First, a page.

Javier Blanco Portillo

Native American gene flow into Polynesia predating Easter Island settlement

Co-first author, Nature 2020

You can find the paper here. Feel free to contact me if you don’t have access behind the paywall.

The story was featured by Carl Zimmer in the The New York Times, and by National Geographic, Smithsonian Magazine, El País, BBC News, among others.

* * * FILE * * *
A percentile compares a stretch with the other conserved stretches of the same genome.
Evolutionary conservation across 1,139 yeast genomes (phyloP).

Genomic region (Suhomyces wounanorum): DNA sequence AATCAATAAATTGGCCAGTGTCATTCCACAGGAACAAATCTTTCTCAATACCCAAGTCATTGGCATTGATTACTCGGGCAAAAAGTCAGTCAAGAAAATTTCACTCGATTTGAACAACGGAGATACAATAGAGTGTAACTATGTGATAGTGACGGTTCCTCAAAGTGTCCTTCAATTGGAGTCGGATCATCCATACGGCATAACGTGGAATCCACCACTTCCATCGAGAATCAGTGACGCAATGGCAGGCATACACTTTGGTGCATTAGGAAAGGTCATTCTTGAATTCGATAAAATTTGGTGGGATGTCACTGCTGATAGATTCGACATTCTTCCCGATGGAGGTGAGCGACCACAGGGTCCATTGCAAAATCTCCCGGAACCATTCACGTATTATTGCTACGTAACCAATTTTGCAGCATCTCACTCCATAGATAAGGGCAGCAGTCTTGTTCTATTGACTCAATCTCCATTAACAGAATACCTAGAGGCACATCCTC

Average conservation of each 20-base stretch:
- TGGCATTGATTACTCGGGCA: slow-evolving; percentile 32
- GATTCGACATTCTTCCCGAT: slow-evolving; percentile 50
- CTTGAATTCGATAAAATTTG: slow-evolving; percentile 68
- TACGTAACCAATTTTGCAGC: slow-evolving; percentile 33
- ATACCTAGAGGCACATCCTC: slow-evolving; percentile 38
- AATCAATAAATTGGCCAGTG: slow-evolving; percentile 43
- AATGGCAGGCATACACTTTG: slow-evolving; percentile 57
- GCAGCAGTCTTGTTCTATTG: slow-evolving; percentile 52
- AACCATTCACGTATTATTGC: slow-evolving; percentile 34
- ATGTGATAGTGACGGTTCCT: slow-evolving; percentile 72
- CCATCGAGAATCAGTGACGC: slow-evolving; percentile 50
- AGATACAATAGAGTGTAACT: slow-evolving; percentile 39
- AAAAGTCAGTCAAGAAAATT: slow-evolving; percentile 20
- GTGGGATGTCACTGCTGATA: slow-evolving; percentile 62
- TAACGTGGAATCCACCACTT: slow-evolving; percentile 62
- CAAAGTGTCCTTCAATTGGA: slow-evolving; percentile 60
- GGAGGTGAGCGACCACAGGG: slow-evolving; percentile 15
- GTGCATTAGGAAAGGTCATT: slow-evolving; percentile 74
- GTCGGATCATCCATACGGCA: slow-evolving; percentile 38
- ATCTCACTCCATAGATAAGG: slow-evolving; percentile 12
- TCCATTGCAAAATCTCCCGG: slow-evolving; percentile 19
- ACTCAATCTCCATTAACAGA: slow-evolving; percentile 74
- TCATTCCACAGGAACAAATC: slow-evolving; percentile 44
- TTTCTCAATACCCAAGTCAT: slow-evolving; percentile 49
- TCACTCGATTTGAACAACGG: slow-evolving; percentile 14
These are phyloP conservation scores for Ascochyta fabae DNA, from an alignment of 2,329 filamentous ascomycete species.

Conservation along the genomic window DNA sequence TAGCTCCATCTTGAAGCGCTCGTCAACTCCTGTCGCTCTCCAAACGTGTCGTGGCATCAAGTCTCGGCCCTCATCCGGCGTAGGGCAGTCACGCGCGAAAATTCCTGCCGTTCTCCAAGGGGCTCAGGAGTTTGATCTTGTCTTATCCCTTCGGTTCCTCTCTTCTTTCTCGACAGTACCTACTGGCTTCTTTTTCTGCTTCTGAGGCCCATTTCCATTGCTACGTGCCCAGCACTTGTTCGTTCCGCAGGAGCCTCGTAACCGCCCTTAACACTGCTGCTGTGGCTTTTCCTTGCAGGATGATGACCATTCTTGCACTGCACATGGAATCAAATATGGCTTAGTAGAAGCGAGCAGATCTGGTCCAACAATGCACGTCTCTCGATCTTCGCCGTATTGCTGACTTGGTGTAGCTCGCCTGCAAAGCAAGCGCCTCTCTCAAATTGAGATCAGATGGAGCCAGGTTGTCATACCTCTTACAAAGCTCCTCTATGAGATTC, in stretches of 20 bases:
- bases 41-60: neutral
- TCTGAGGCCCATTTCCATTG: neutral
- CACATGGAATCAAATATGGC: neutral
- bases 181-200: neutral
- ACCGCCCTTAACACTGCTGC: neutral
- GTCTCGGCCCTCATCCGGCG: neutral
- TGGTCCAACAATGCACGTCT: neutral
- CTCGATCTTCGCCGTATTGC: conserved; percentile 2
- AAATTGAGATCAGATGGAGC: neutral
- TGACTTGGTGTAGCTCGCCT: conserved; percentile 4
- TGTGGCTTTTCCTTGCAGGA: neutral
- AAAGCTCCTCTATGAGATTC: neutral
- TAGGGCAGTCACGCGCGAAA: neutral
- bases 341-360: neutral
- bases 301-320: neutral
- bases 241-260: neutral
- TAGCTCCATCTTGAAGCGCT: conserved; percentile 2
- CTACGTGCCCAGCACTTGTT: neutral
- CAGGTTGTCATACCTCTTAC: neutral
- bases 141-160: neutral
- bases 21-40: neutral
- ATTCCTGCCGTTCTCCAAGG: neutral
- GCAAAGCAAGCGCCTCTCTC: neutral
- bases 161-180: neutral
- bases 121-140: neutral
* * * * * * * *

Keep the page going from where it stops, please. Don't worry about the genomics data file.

Abstract. The possibility of voyaging contact between prehistoric Polynesian and Native American populations has long intrigued researchers. Proponents have pointed to the existence of New World crops, such as the sweet potato and bottle gourd, in the Polynesian archaeological record, but nowhere else outside the pre-Columbian Americas, while critics have argued that these botanical dispersals need not have been human mediated. The Norwegian explorer Thor Heyerdahl controversially suggested that prehistoric South American populations had an important role in the settlement of east Polynesia and particularly of Easter Island (Rapa Nui). Several limited molecular genetic studies have reached opposing conclusions, and the possibility continues to be as hotly contested today as it was when first suggested. Here we analyse genome-wide variation in individuals from islands across Polynesia for signs of Native American admixture, analysing 807 individuals from 17 island populations and 15 Pacific coast Native American groups. We find conclusive evidence for prehistoric contact of Polynesian individuals with Native American individuals (around AD 1200) contemporaneous with the settlement of remote Oceania. Our analyses suggest strongly that a single contact event occurred in eastern Polynesia, before the settlement of Rapa Nui, between Polynesian individuals and a Native American group most closely related to the indigenous inhabitants of present-day Colombia.